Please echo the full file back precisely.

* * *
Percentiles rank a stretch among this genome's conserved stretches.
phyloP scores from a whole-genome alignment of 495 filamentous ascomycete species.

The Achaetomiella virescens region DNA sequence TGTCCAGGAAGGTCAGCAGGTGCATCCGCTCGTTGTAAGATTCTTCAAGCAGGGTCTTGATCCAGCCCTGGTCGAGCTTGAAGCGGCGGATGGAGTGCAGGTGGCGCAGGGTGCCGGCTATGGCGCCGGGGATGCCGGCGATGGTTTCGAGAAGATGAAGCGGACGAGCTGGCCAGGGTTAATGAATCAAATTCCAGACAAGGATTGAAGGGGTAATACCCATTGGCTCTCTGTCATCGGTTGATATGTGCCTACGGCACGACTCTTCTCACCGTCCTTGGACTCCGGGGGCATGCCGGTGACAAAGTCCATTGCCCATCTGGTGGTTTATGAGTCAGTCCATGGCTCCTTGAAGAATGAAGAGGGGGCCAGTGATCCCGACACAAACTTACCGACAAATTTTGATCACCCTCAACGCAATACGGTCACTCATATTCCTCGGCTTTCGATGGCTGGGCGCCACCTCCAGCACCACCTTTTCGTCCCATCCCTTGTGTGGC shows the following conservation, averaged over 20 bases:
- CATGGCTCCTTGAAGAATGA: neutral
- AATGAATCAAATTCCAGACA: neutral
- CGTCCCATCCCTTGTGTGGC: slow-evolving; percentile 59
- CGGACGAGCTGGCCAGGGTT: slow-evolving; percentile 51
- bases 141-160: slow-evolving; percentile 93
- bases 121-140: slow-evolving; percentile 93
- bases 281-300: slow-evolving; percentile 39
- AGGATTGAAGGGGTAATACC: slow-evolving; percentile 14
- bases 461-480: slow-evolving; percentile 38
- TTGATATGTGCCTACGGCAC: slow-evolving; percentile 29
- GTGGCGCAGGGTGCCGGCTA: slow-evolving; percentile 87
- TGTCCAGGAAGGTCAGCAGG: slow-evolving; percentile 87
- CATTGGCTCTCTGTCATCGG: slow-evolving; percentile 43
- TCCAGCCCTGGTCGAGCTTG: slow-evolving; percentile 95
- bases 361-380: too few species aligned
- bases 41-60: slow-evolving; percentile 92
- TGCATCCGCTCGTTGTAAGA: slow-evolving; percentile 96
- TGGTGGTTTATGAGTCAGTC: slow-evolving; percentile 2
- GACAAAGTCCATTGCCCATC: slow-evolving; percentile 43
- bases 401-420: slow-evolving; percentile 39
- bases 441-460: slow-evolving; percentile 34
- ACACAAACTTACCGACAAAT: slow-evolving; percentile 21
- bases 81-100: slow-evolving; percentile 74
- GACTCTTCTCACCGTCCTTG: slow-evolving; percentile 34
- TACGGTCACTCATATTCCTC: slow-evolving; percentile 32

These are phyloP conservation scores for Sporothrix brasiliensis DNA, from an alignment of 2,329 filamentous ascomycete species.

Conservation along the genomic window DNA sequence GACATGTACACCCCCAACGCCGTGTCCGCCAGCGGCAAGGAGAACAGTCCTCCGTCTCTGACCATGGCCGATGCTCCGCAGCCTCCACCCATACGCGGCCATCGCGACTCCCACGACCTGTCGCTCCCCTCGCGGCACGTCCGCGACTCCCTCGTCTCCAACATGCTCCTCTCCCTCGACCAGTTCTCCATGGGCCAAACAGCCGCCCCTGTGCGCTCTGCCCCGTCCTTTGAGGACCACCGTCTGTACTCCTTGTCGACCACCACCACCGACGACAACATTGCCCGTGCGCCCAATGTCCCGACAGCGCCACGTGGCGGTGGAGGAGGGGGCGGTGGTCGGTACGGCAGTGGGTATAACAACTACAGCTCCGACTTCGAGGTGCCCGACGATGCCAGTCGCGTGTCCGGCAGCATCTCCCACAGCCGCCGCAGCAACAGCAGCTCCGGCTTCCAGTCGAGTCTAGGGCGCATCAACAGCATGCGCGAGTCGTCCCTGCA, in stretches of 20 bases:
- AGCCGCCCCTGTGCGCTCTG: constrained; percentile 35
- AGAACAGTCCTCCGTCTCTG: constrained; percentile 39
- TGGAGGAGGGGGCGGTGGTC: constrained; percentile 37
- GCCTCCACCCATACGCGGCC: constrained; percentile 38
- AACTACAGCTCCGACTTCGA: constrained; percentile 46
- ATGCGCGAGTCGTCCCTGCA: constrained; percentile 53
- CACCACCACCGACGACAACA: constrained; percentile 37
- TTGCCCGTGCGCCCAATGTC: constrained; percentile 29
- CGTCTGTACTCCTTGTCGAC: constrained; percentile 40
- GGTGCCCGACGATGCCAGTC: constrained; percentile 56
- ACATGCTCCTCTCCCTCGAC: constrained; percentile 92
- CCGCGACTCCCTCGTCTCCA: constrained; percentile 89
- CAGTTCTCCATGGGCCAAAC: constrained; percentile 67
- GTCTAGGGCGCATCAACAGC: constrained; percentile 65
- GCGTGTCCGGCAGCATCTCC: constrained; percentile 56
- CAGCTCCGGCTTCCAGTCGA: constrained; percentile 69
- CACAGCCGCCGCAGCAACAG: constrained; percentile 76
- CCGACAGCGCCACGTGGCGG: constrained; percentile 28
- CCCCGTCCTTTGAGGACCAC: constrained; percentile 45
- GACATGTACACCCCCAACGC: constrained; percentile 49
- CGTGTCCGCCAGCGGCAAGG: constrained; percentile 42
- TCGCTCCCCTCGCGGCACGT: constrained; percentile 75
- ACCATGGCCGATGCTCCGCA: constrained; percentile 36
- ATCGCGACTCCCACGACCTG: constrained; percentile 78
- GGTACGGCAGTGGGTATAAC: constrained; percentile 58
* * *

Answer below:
Percentiles rank a stretch among this genome's conserved stretches.
phyloP scores from a whole-genome alignment of 495 filamentous ascomycete species.

The Achaetomiella virescens region DNA sequence TGTCCAGGAAGGTCAGCAGGTGCATCCGCTCGTTGTAAGATTCTTCAAGCAGGGTCTTGATCCAGCCCTGGTCGAGCTTGAAGCGGCGGATGGAGTGCAGGTGGCGCAGGGTGCCGGCTATGGCGCCGGGGATGCCGGCGATGGTTTCGAGAAGATGAAGCGGACGAGCTGGCCAGGGTTAATGAATCAAATTCCAGACAAGGATTGAAGGGGTAATACCCATTGGCTCTCTGTCATCGGTTGATATGTGCCTACGGCACGACTCTTCTCACCGTCCTTGGACTCCGGGGGCATGCCGGTGACAAAGTCCATTGCCCATCTGGTGGTTTATGAGTCAGTCCATGGCTCCTTGAAGAATGAAGAGGGGGCCAGTGATCCCGACACAAACTTACCGACAAATTTTGATCACCCTCAACGCAATACGGTCACTCATATTCCTCGGCTTTCGATGGCTGGGCGCCACCTCCAGCACCACCTTTTCGTCCCATCCCTTGTGTGGC shows the following conservation, averaged over 20 bases:
- CATGGCTCCTTGAAGAATGA: neutral
- AATGAATCAAATTCCAGACA: neutral
- CGTCCCATCCCTTGTGTGGC: slow-evolving; percentile 59
- CGGACGAGCTGGCCAGGGTT: slow-evolving; percentile 51
- bases 141-160: slow-evolving; percentile 93
- bases 121-140: slow-evolving; percentile 93
- bases 281-300: slow-evolving; percentile 39
- AGGATTGAAGGGGTAATACC: slow-evolving; percentile 14
- bases 461-480: slow-evolving; percentile 38
- TTGATATGTGCCTACGGCAC: slow-evolving; percentile 29
- GTGGCGCAGGGTGCCGGCTA: slow-evolving; percentile 87
- TGTCCAGGAAGGTCAGCAGG: slow-evolving; percentile 87
- CATTGGCTCTCTGTCATCGG: slow-evolving; percentile 43
- TCCAGCCCTGGTCGAGCTTG: slow-evolving; percentile 95
- bases 361-380: too few species aligned
- bases 41-60: slow-evolving; percentile 92
- TGCATCCGCTCGTTGTAAGA: slow-evolving; percentile 96
- TGGTGGTTTATGAGTCAGTC: slow-evolving; percentile 2
- GACAAAGTCCATTGCCCATC: slow-evolving; percentile 43
- bases 401-420: slow-evolving; percentile 39
- bases 441-460: slow-evolving; percentile 34
- ACACAAACTTACCGACAAAT: slow-evolving; percentile 21
- bases 81-100: slow-evolving; percentile 74
- GACTCTTCTCACCGTCCTTG: slow-evolving; percentile 34
- TACGGTCACTCATATTCCTC: slow-evolving; percentile 32

These are phyloP conservation scores for Sporothrix brasiliensis DNA, from an alignment of 2,329 filamentous ascomycete species.

Conservation along the genomic window DNA sequence GACATGTACACCCCCAACGCCGTGTCCGCCAGCGGCAAGGAGAACAGTCCTCCGTCTCTGACCATGGCCGATGCTCCGCAGCCTCCACCCATACGCGGCCATCGCGACTCCCACGACCTGTCGCTCCCCTCGCGGCACGTCCGCGACTCCCTCGTCTCCAACATGCTCCTCTCCCTCGACCAGTTCTCCATGGGCCAAACAGCCGCCCCTGTGCGCTCTGCCCCGTCCTTTGAGGACCACCGTCTGTACTCCTTGTCGACCACCACCACCGACGACAACATTGCCCGTGCGCCCAATGTCCCGACAGCGCCACGTGGCGGTGGAGGAGGGGGCGGTGGTCGGTACGGCAGTGGGTATAACAACTACAGCTCCGACTTCGAGGTGCCCGACGATGCCAGTCGCGTGTCCGGCAGCATCTCCCACAGCCGCCGCAGCAACAGCAGCTCCGGCTTCCAGTCGAGTCTAGGGCGCATCAACAGCATGCGCGAGTCGTCCCTGCA, in stretches of 20 bases:
- AGCCGCCCCTGTGCGCTCTG: constrained; percentile 35
- AGAACAGTCCTCCGTCTCTG: constrained; percentile 39
- TGGAGGAGGGGGCGGTGGTC: constrained; percentile 37
- GCCTCCACCCATACGCGGCC: constrained; percentile 38
- AACTACAGCTCCGACTTCGA: constrained; percentile 46
- ATGCGCGAGTCGTCCCTGCA: constrained; percentile 53
- CACCACCACCGACGACAACA: constrained; percentile 37
- TTGCCCGTGCGCCCAATGTC: constrained; percentile 29
- CGTCTGTACTCCTTGTCGAC: constrained; percentile 40
- GGTGCCCGACGATGCCAGTC: constrained; percentile 56
- ACATGCTCCTCTCCCTCGAC: constrained; percentile 92
- CCGCGACTCCCTCGTCTCCA: constrained; percentile 89
- CAGTTCTCCATGGGCCAAAC: constrained; percentile 67
- GTCTAGGGCGCATCAACAGC: constrained; percentile 65
- GCGTGTCCGGCAGCATCTCC: constrained; percentile 56
- CAGCTCCGGCTTCCAGTCGA: constrained; percentile 69
- CACAGCCGCCGCAGCAACAG: constrained; percentile 76
- CCGACAGCGCCACGTGGCGG: constrained; percentile 28
- CCCCGTCCTTTGAGGACCAC: constrained; percentile 45
- GACATGTACACCCCCAACGC: constrained; percentile 49
- CGTGTCCGCCAGCGGCAAGG: constrained; percentile 42
- TCGCTCCCCTCGCGGCACGT: constrained; percentile 75
- ACCATGGCCGATGCTCCGCA: constrained; percentile 36
- ATCGCGACTCCCACGACCTG: constrained; percentile 78
- GGTACGGCAGTGGGTATAAC: constrained; percentile 58